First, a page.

November 4, 2019
A decade or two ago, timely visits to bank branches were quite common – and these visits were dominated by paperwork (usually multiple documents). Today, smartphones and the Internet have made visiting bank branches almost inessential thanks to most banking activities being conducted online. As new businesses emerged in payments, lending, and other segments of the FinTech ecosystem, there was also a rise in neobanks, which emerged as contenders to traditional banks, but is this the reason for traditional banks for launching their mobile-first offerings?
The primary reason for launching a mobile-first offering could be attributed to rapidly changing consumer preferences. Customers across the globe are looking for unique experiences – and a smartphone has become just the platform to deliver those experiences. Another aspect that propelled the launch of new mobile-first offerings is the necessity to capture the millennial demographic, which could provide an opportunity to cross-sell higher-margin financial products as their needs evolve. By launching mobile-first offerings, traditional banks also gained the opportunity to stay innovative as they get to start with a fresh slate, which would enable them to squeeze out the overly competitive startups. In this article, we analyze the traditional banks that have rolled out mobile-first offerings in Asia, the Middle East, and Africa.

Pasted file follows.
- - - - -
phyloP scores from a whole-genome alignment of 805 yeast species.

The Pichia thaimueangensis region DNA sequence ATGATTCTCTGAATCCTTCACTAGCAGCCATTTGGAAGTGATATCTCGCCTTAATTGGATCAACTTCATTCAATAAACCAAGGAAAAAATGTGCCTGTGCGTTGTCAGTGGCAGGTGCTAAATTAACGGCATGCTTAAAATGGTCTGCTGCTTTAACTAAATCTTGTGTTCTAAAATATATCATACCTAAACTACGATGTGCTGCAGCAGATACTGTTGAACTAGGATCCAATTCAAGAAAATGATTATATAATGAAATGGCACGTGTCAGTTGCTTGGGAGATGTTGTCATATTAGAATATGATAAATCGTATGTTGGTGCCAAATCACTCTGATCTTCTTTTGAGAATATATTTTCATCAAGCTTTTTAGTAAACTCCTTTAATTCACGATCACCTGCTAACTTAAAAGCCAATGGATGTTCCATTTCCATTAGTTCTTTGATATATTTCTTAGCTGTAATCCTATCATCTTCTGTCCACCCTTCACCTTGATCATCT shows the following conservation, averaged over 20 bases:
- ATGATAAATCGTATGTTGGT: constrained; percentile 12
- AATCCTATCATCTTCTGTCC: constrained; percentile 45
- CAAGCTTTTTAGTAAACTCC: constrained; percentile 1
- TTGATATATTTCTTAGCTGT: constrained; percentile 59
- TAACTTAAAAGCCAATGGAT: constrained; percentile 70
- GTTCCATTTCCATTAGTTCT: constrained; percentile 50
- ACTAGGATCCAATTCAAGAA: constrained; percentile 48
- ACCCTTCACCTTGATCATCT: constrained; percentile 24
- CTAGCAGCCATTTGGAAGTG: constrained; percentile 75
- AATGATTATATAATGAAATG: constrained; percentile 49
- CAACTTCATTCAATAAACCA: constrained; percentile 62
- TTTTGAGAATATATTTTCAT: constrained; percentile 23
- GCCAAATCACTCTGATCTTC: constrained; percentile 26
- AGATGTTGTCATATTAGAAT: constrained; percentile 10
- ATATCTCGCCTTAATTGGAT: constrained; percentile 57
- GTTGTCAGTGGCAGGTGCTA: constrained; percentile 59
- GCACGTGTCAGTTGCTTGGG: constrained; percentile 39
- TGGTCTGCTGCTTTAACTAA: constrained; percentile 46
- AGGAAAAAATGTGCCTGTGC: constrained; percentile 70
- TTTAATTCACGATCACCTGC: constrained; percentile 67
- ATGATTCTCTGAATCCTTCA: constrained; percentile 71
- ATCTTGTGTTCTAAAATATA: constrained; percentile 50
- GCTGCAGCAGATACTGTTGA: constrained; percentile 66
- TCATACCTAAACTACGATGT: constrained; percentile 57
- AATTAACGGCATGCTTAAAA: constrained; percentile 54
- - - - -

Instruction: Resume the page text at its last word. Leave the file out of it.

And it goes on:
It should be noted that traditional banks have been launching online services via internet/mobile/tele-network channels for a very long time now. Banks such as Japan Net Bank, SBI Sumishin Net Bank, and Jibun Bank were established between 2000 and 2010; interestingly, all these banks are based in Japan. Between 2014 and 2016, traditional banks launched 7 new mobile-first offerings. A few notable offerings that were launched during this time were meem by Gulf International Bank, Timo by VP Bank, and digibank by DBS Group in India. Between 2017 and 2019, 19 new mobile-first offerings were launched by traditional banks. Notable launches during this period include digital banks launched by Standard Chartered in Africa, YONO by SBI, digibank by DBS Group in Indonesia, Neo & Neobiz by Mashreq Bank, ALAT by Wema Bank, and Octo by CIMB bank in the Philippines and Vietnam. We also found that there are many more such initiatives in the works, and even though one might think that there’s a slowdown (2018 & 2019) by looking at the numbers in the chart, that doesn’t seem to be the case. In the future, there will be many more announcements related to incumbents’ mobile-first offerings but the numbers might not be as big as the ones observed in 2017.
Large customer bases, relationships with households built through established distribution infrastructure (digital & physical) over generations, access to vast talent pools, and data assets generated through decades of operations – these factors could make traditional banks’ mobile-first offerings successful. In the next one or two years, we believe that there will be a significant shift in the digital banking landscape: an increasing number of banks will launch their mobile-first offerings or expand their current offerings to new geographies to stay relevant in the ever-changing financial ecosystem.